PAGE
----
The small amounts of spoken dialogue indicate a poorly acted, melodramatic debacle. The singing is weak, passionless and uninspired. The accents are horribly done. Compared to the remarkable Lotte Lenya, whoever plays the Fraulein's part is not the strong, interesting person of the original production. Instead, we have a fraulein that is just plain old and drab. The revision of the master of ceremonies is decidedly unwelcome - harsh and unforgiving. Sally Bowles has a completely unattractive voice. Everyone sings amateurishly, and it's obvious that they were trying to go for a harsh/realistic tone. The problem is that the way they do it it just plain sucks. This new Sally Bowles can't even hit some of the notes that I heard on the original broadway album. Combined with, again, HORRIBLE accent work that should be used as a textbook example for every actor on what NOT to do.

The point of Cabaret was great beauty and fun existing in the midst of tremendously tumultuous times. The 1998 reimagining of Cabaret as a production MIRRORING tumultuous and hard times is boring, ugly, in short a complete and utter failure. A 1/10. When I consider that it is an INSULT to the original broadway production, I lower that rating to 0/10. Then I reconsider - how can I give anything that incorporates such wonderful (written) music a 0/10? So I raise it back up to a 1/10. However, you'd never know that it was wonderful listening to this debacle. It's like listening to Tchaikovsky sung by a thirteen year old with no vocal training in the throes of puberty. Just plain awful. ... Read more

8. Annie Get Your Gun (1999 Broadway Revival Cast)
list price: $17.98
our price: $13.99
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Asin: B00000ID42
Catlog: Music
Sales Rank: 5902
Average Customer Review: 4.44 out of 5 stars
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This 1999 revival of Irving Berlin's timeless 1946 musical fantasy depictingthe love affair between Wild West sharpshooting stars Annie Oakley and Frank Butlerhas been somewhat updated for modern times. Not only has Peter Stone made revisions to Herbert and Dorothy Fields's original book (the story is now a show within a show, namely Buffalo Bill's Wild West Show), but there have been revisions to Berlin's original score as well. Some of it relates directly to late-'90s political correctness--"I'm an Indian, Too" joins "Colonel Buffalo Bill" and "I'm a Bad Bad Man" among the exclusions. But the tunes that made the cut remain some of the greatest moments of American musical theater, which is especially ironic when one considers that Berlin had to be coaxed into writing the show after original composer Jerome Kern suddenly died. Many of these songs--"They Say It's Wonderful," "Doin' What Comes Natur'lly," "I Got the Sun in theMorning," "The Girl That I Marry," "Anything You Can Do"--have become standards on their own, and the revival thankfully retains the wonderful "An Old Fashioned Wedding," which Berlin wrote for the 1966 Lincoln Center revival of the show, with original Annie Ethel Merman reprising the role. Years after the fact, Merman remains a tough image to follow. But while she lacks Merman's brass and crassness, Bernadette Peters stands as the prettiest and sexiest Annie to date, even in the shadows of Mary Martin and Betty Hutton (the latter in the 1950 film version), not to mention probably the greatest singer of the bunch--her "You Can't Get a Man with a Gun" is an instant Broadway classic. They overdo "There's No Business Like Show Business" just a tad in this new version; it's seemingly reprised endlessly early in the CD. But, hey, if you're going to overdo it, what a song to overdo it with. --Bill Holdship ... Read more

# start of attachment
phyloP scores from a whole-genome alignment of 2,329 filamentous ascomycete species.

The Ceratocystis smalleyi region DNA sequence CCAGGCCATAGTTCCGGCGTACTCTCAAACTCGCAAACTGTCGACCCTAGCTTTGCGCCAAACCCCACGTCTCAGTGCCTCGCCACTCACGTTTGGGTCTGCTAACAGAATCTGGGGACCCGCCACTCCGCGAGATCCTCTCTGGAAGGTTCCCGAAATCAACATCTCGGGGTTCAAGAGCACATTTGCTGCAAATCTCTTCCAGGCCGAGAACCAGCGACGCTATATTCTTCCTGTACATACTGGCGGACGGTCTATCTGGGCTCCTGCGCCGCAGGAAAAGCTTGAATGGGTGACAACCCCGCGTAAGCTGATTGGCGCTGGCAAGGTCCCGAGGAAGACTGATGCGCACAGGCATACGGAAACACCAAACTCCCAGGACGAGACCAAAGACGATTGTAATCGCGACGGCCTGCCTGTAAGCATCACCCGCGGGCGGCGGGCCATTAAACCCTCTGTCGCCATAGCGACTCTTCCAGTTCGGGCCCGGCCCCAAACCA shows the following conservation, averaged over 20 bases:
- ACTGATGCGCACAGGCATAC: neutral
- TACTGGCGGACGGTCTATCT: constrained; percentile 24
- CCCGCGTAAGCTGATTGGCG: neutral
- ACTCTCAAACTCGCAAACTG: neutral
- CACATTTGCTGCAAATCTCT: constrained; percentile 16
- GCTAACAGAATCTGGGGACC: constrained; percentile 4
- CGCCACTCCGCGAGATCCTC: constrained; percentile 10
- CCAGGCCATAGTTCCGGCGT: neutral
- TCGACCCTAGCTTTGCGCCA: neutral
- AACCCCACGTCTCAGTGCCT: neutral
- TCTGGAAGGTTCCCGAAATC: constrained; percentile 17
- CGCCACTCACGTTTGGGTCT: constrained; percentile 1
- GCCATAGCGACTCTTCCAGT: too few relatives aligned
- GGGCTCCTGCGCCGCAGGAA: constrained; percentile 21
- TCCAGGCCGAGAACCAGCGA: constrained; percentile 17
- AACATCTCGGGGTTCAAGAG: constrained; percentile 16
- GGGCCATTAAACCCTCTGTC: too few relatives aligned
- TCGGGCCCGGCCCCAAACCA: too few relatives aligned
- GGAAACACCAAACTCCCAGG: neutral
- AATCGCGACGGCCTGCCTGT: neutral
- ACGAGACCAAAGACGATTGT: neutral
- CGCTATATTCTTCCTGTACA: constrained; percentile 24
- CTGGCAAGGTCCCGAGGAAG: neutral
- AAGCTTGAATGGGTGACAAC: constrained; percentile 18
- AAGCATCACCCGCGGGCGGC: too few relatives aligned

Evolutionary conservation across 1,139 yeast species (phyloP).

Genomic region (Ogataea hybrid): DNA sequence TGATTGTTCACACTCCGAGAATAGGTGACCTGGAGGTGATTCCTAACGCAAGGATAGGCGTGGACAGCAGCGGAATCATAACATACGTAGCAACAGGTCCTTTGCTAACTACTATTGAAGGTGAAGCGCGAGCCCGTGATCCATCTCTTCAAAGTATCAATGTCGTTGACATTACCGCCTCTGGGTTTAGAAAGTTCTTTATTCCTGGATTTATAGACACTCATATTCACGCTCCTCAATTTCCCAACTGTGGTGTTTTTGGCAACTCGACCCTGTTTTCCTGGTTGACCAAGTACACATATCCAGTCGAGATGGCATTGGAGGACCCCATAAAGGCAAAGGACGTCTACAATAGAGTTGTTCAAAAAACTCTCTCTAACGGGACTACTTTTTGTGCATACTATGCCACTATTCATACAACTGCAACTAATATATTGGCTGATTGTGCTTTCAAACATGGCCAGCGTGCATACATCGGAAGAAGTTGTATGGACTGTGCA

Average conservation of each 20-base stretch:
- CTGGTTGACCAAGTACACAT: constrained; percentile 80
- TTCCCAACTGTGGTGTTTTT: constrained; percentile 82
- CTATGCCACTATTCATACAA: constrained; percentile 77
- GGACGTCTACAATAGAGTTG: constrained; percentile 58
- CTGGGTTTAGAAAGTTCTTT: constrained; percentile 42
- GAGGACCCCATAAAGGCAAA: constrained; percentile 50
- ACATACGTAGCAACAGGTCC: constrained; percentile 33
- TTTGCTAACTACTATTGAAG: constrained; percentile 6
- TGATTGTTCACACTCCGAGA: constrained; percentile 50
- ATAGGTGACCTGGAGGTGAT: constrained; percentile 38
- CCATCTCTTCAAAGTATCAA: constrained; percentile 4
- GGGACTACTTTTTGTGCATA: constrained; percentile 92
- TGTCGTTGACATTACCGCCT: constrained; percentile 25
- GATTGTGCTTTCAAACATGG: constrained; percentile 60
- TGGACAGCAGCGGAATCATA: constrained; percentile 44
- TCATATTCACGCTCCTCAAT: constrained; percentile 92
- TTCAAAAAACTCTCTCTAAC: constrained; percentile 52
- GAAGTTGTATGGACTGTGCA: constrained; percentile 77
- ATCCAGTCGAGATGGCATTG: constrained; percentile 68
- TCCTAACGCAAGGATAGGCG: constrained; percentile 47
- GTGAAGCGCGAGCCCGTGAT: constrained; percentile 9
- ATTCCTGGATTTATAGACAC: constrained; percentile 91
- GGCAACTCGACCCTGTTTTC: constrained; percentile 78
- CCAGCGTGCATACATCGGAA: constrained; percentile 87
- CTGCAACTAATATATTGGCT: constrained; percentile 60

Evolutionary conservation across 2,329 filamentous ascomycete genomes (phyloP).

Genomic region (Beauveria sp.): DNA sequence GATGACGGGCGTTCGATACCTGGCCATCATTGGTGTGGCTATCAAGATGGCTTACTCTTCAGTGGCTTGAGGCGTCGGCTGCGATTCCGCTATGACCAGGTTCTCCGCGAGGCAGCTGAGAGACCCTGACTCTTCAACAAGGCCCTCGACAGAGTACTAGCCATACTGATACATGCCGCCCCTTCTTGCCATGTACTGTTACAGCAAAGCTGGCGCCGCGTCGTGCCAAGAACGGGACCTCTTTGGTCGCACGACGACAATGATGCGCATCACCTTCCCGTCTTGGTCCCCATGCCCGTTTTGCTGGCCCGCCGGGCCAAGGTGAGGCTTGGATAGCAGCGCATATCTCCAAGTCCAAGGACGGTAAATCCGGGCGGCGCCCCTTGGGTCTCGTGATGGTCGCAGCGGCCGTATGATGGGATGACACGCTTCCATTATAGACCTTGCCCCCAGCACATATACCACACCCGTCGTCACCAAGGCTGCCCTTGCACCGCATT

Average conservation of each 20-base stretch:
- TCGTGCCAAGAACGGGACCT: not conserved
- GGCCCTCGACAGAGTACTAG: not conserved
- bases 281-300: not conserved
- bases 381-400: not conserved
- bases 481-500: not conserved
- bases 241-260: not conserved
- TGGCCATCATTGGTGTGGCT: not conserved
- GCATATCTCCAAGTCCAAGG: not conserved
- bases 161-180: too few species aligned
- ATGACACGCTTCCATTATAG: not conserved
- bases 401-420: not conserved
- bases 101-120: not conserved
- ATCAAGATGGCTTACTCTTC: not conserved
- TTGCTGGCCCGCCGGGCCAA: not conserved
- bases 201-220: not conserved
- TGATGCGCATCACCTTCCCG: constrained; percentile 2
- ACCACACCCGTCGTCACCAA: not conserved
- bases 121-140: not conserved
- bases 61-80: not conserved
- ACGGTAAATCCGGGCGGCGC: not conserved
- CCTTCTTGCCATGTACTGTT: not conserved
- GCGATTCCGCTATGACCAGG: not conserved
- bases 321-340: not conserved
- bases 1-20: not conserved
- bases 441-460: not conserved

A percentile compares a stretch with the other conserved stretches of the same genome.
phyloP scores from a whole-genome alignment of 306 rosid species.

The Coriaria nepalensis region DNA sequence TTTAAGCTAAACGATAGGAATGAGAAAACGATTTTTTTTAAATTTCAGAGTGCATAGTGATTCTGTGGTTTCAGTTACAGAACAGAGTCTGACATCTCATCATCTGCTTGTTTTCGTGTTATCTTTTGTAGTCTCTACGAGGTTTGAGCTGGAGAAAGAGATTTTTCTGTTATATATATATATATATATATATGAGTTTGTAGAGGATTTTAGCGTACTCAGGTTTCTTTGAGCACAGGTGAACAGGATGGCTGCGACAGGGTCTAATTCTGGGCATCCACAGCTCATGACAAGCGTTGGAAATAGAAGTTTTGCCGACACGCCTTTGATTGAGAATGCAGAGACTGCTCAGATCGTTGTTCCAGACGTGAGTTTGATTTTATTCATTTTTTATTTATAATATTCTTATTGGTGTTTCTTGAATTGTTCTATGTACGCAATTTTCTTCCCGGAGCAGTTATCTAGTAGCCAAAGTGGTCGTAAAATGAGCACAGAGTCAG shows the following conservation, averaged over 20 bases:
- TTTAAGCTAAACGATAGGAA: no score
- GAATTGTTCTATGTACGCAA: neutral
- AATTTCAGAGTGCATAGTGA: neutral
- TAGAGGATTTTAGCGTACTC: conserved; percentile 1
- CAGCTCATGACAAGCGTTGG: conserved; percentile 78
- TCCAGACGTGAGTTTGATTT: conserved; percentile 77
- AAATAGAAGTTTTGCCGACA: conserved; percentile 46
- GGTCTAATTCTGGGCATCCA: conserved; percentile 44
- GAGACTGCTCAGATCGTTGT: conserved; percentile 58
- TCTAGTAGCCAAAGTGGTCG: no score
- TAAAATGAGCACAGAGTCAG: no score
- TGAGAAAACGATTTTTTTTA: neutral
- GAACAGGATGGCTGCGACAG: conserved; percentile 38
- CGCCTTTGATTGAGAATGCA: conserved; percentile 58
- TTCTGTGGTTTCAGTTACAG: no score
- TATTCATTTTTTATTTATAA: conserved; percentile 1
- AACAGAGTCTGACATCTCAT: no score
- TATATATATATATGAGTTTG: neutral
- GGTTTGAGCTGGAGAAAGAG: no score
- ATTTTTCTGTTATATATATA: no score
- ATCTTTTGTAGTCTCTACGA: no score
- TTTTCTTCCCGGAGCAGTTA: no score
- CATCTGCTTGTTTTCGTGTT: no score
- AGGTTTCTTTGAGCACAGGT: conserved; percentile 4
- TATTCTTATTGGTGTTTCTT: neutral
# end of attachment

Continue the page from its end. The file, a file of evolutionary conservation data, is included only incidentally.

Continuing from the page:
Reviews (84)

4-0 out of 5 stars Bernadette Peters in a sparkling performance
Bernadette Peters makes the role of sharpshooter Annie Oakley her own in the cast album to the 1999 Broadway revival of ANNIE GET YOUR GUN. Peters is in fine voice here. She was praised to the rafters for her performance in this exceptional revival, which ended up for playing nearly 3 years at the Marquis Theatre as well as spawning a successful national tour. Tom Wopat sheds his 'Dukes of Hazzard' image with his masterful performance as Frank Butler, Annie's mentor and love interest. Wopat has a strong and rich voice, evoking memories of Alfred Drake and John Raitt, and the other 'matinee idols' of Broadway. Valerie Wright is a spunky Dolly Tate, with Ruth Nicole Snelson and Andrew Palermo in the roles of Winnie and Tommy. Annie's rambunctious younger siblings are played by Cassidy Ladden, Mia Waker and Trevor McQueen Eaton. Ron Holgate is a wonderful Buffalo Bill, with Peter Marx as Charlie Davenport and Gregory Zaragoza as Chief Sitting-Bull. Bernadette Peters is at her best with Irving Berlin's gorgeous ballad "I Got Lost in His Arms", though also impresses with Annie's introductory "Doin' What Comes Natur'lly". This entire album is flawless.


5-0 out of 5 stars "They Say It's Wonderful"...and It Is!
Saw this show in NYC a couple of weeks ago, and was thorougly enchanted. The sets were unique, the costumes were great, and the cast was fabulous. Bernadette Peters is the definition of spunk and charm, and who knew Tom Wopat had such a great set of pipes? The excitement of the show translates well to this CD; I didn't love the Tommy and Winnie subplot all that much, but the songs they sing are great. All in all, I truly enjoyed this CD. If you've seen the show, it brings it all back -- especially the could-have-heard-a-pin-drop moment at the end of "Moonshine Lullaby" before the audience burst into applause -- but even if you haven't, it's still great fun and very much worth buying.